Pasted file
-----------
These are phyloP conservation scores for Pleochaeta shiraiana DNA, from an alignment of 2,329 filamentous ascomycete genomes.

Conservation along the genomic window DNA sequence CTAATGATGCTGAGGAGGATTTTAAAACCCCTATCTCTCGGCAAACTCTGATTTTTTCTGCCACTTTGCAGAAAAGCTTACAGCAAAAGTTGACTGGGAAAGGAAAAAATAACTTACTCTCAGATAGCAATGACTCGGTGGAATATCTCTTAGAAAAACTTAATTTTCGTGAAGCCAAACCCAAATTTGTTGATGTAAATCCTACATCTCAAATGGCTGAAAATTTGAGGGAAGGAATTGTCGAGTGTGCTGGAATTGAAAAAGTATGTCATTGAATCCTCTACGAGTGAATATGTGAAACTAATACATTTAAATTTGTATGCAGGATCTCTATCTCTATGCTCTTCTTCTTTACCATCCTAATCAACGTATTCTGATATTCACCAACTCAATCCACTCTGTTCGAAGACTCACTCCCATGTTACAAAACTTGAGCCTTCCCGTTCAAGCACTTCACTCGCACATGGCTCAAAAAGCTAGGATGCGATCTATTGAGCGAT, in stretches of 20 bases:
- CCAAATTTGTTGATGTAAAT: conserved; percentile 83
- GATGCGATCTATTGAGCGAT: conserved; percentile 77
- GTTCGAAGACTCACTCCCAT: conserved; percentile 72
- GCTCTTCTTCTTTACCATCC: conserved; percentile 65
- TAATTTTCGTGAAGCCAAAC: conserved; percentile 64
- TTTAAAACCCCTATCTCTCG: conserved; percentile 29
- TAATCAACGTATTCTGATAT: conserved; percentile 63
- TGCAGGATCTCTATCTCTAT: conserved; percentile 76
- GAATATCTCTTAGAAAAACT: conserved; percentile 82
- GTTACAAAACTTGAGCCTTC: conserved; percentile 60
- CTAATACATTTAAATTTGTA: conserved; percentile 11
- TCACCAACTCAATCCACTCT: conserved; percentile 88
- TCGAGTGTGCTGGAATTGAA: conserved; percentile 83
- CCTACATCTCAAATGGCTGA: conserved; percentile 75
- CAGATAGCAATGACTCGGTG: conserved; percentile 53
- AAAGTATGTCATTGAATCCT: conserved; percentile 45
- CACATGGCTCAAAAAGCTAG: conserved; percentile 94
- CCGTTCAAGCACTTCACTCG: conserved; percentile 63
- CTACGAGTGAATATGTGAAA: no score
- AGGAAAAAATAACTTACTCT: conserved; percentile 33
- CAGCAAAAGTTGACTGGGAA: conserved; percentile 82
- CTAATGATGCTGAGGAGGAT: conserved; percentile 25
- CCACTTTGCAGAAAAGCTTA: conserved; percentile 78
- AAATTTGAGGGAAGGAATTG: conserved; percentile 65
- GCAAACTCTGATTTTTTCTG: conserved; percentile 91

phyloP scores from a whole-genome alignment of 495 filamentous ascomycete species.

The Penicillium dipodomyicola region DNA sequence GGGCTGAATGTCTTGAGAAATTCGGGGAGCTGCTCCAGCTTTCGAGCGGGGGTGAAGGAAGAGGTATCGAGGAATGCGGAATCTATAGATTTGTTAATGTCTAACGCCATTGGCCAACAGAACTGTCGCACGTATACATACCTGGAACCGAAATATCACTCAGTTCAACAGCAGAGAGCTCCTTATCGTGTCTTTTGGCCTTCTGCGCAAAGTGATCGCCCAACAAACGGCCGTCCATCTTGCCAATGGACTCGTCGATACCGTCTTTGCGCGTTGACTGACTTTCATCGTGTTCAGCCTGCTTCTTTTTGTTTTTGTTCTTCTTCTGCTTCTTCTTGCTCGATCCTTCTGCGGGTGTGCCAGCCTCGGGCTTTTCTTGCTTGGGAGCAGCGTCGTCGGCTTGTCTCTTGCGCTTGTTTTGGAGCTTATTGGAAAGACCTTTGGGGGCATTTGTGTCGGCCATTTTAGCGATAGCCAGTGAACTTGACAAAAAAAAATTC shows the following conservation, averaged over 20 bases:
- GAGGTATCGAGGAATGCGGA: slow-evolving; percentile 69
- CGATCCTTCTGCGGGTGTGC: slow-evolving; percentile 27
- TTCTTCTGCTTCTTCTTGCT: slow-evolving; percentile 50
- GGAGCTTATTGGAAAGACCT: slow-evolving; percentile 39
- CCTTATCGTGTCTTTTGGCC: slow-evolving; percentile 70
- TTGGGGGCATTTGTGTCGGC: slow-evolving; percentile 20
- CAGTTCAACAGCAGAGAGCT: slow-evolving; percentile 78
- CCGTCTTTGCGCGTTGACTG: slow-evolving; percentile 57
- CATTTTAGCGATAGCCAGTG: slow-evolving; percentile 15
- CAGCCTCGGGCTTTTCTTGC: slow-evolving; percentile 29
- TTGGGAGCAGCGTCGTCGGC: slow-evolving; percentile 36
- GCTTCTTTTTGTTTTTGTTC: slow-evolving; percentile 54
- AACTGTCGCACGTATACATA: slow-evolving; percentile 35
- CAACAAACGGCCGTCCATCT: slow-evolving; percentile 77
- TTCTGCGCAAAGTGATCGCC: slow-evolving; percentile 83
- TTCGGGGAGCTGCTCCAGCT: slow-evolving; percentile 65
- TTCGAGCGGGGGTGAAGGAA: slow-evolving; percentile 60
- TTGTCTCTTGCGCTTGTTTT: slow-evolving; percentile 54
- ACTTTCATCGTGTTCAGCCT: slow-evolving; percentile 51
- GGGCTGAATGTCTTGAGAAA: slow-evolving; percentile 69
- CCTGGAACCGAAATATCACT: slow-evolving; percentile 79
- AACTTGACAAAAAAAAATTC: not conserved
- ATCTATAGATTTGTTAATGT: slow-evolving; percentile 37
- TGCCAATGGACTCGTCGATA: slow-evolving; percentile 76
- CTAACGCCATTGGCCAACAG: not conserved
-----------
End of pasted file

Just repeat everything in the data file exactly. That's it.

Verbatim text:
These are phyloP conservation scores for Pleochaeta shiraiana DNA, from an alignment of 2,329 filamentous ascomycete genomes.

Conservation along the genomic window DNA sequence CTAATGATGCTGAGGAGGATTTTAAAACCCCTATCTCTCGGCAAACTCTGATTTTTTCTGCCACTTTGCAGAAAAGCTTACAGCAAAAGTTGACTGGGAAAGGAAAAAATAACTTACTCTCAGATAGCAATGACTCGGTGGAATATCTCTTAGAAAAACTTAATTTTCGTGAAGCCAAACCCAAATTTGTTGATGTAAATCCTACATCTCAAATGGCTGAAAATTTGAGGGAAGGAATTGTCGAGTGTGCTGGAATTGAAAAAGTATGTCATTGAATCCTCTACGAGTGAATATGTGAAACTAATACATTTAAATTTGTATGCAGGATCTCTATCTCTATGCTCTTCTTCTTTACCATCCTAATCAACGTATTCTGATATTCACCAACTCAATCCACTCTGTTCGAAGACTCACTCCCATGTTACAAAACTTGAGCCTTCCCGTTCAAGCACTTCACTCGCACATGGCTCAAAAAGCTAGGATGCGATCTATTGAGCGAT, in stretches of 20 bases:
- CCAAATTTGTTGATGTAAAT: conserved; percentile 83
- GATGCGATCTATTGAGCGAT: conserved; percentile 77
- GTTCGAAGACTCACTCCCAT: conserved; percentile 72
- GCTCTTCTTCTTTACCATCC: conserved; percentile 65
- TAATTTTCGTGAAGCCAAAC: conserved; percentile 64
- TTTAAAACCCCTATCTCTCG: conserved; percentile 29
- TAATCAACGTATTCTGATAT: conserved; percentile 63
- TGCAGGATCTCTATCTCTAT: conserved; percentile 76
- GAATATCTCTTAGAAAAACT: conserved; percentile 82
- GTTACAAAACTTGAGCCTTC: conserved; percentile 60
- CTAATACATTTAAATTTGTA: conserved; percentile 11
- TCACCAACTCAATCCACTCT: conserved; percentile 88
- TCGAGTGTGCTGGAATTGAA: conserved; percentile 83
- CCTACATCTCAAATGGCTGA: conserved; percentile 75
- CAGATAGCAATGACTCGGTG: conserved; percentile 53
- AAAGTATGTCATTGAATCCT: conserved; percentile 45
- CACATGGCTCAAAAAGCTAG: conserved; percentile 94
- CCGTTCAAGCACTTCACTCG: conserved; percentile 63
- CTACGAGTGAATATGTGAAA: no score
- AGGAAAAAATAACTTACTCT: conserved; percentile 33
- CAGCAAAAGTTGACTGGGAA: conserved; percentile 82
- CTAATGATGCTGAGGAGGAT: conserved; percentile 25
- CCACTTTGCAGAAAAGCTTA: conserved; percentile 78
- AAATTTGAGGGAAGGAATTG: conserved; percentile 65
- GCAAACTCTGATTTTTTCTG: conserved; percentile 91

phyloP scores from a whole-genome alignment of 495 filamentous ascomycete species.

The Penicillium dipodomyicola region DNA sequence GGGCTGAATGTCTTGAGAAATTCGGGGAGCTGCTCCAGCTTTCGAGCGGGGGTGAAGGAAGAGGTATCGAGGAATGCGGAATCTATAGATTTGTTAATGTCTAACGCCATTGGCCAACAGAACTGTCGCACGTATACATACCTGGAACCGAAATATCACTCAGTTCAACAGCAGAGAGCTCCTTATCGTGTCTTTTGGCCTTCTGCGCAAAGTGATCGCCCAACAAACGGCCGTCCATCTTGCCAATGGACTCGTCGATACCGTCTTTGCGCGTTGACTGACTTTCATCGTGTTCAGCCTGCTTCTTTTTGTTTTTGTTCTTCTTCTGCTTCTTCTTGCTCGATCCTTCTGCGGGTGTGCCAGCCTCGGGCTTTTCTTGCTTGGGAGCAGCGTCGTCGGCTTGTCTCTTGCGCTTGTTTTGGAGCTTATTGGAAAGACCTTTGGGGGCATTTGTGTCGGCCATTTTAGCGATAGCCAGTGAACTTGACAAAAAAAAATTC shows the following conservation, averaged over 20 bases:
- GAGGTATCGAGGAATGCGGA: slow-evolving; percentile 69
- CGATCCTTCTGCGGGTGTGC: slow-evolving; percentile 27
- TTCTTCTGCTTCTTCTTGCT: slow-evolving; percentile 50
- GGAGCTTATTGGAAAGACCT: slow-evolving; percentile 39
- CCTTATCGTGTCTTTTGGCC: slow-evolving; percentile 70
- TTGGGGGCATTTGTGTCGGC: slow-evolving; percentile 20
- CAGTTCAACAGCAGAGAGCT: slow-evolving; percentile 78
- CCGTCTTTGCGCGTTGACTG: slow-evolving; percentile 57
- CATTTTAGCGATAGCCAGTG: slow-evolving; percentile 15
- CAGCCTCGGGCTTTTCTTGC: slow-evolving; percentile 29
- TTGGGAGCAGCGTCGTCGGC: slow-evolving; percentile 36
- GCTTCTTTTTGTTTTTGTTC: slow-evolving; percentile 54
- AACTGTCGCACGTATACATA: slow-evolving; percentile 35
- CAACAAACGGCCGTCCATCT: slow-evolving; percentile 77
- TTCTGCGCAAAGTGATCGCC: slow-evolving; percentile 83
- TTCGGGGAGCTGCTCCAGCT: slow-evolving; percentile 65
- TTCGAGCGGGGGTGAAGGAA: slow-evolving; percentile 60
- TTGTCTCTTGCGCTTGTTTT: slow-evolving; percentile 54
- ACTTTCATCGTGTTCAGCCT: slow-evolving; percentile 51
- GGGCTGAATGTCTTGAGAAA: slow-evolving; percentile 69
- CCTGGAACCGAAATATCACT: slow-evolving; percentile 79
- AACTTGACAAAAAAAAATTC: not conserved
- ATCTATAGATTTGTTAATGT: slow-evolving; percentile 37
- TGCCAATGGACTCGTCGATA: slow-evolving; percentile 76
- CTAACGCCATTGGCCAACAG: not conserved